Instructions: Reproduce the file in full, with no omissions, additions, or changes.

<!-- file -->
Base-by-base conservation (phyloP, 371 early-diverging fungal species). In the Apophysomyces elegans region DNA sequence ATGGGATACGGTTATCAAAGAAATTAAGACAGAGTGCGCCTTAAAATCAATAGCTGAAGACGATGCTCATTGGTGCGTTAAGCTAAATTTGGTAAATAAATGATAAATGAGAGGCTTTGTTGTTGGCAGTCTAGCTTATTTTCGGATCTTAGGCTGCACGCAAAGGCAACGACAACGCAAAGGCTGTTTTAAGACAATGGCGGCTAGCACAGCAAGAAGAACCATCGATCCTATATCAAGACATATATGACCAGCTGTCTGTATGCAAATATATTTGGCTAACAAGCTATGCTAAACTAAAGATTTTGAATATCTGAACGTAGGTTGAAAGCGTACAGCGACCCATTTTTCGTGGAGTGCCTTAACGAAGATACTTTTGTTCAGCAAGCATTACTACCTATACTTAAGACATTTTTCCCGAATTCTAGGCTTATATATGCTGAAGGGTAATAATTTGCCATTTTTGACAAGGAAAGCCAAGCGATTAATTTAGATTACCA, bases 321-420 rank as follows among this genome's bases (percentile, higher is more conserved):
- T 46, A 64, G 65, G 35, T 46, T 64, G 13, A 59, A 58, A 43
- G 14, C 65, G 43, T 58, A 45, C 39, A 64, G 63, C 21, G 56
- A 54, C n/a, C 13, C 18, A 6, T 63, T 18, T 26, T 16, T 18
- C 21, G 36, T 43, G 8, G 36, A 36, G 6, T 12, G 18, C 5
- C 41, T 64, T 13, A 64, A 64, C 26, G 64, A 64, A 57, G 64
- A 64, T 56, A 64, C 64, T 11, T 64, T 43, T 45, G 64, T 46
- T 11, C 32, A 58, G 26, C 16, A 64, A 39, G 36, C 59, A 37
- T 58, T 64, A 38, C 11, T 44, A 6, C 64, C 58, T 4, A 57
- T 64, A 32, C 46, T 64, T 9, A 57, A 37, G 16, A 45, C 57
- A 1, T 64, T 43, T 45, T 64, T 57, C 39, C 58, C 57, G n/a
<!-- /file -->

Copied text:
Base-by-base conservation (phyloP, 371 early-diverging fungal species). In the Apophysomyces elegans region DNA sequence ATGGGATACGGTTATCAAAGAAATTAAGACAGAGTGCGCCTTAAAATCAATAGCTGAAGACGATGCTCATTGGTGCGTTAAGCTAAATTTGGTAAATAAATGATAAATGAGAGGCTTTGTTGTTGGCAGTCTAGCTTATTTTCGGATCTTAGGCTGCACGCAAAGGCAACGACAACGCAAAGGCTGTTTTAAGACAATGGCGGCTAGCACAGCAAGAAGAACCATCGATCCTATATCAAGACATATATGACCAGCTGTCTGTATGCAAATATATTTGGCTAACAAGCTATGCTAAACTAAAGATTTTGAATATCTGAACGTAGGTTGAAAGCGTACAGCGACCCATTTTTCGTGGAGTGCCTTAACGAAGATACTTTTGTTCAGCAAGCATTACTACCTATACTTAAGACATTTTTCCCGAATTCTAGGCTTATATATGCTGAAGGGTAATAATTTGCCATTTTTGACAAGGAAAGCCAAGCGATTAATTTAGATTACCA, bases 321-420 rank as follows among this genome's bases (percentile, higher is more conserved):
- T 46, A 64, G 65, G 35, T 46, T 64, G 13, A 59, A 58, A 43
- G 14, C 65, G 43, T 58, A 45, C 39, A 64, G 63, C 21, G 56
- A 54, C n/a, C 13, C 18, A 6, T 63, T 18, T 26, T 16, T 18
- C 21, G 36, T 43, G 8, G 36, A 36, G 6, T 12, G 18, C 5
- C 41, T 64, T 13, A 64, A 64, C 26, G 64, A 64, A 57, G 64
- A 64, T 56, A 64, C 64, T 11, T 64, T 43, T 45, G 64, T 46
- T 11, C 32, A 58, G 26, C 16, A 64, A 39, G 36, C 59, A 37
- T 58, T 64, A 38, C 11, T 44, A 6, C 64, C 58, T 4, A 57
- T 64, A 32, C 46, T 64, T 9, A 57, A 37, G 16, A 45, C 57
- A 1, T 64, T 43, T 45, T 64, T 57, C 39, C 58, C 57, G n/a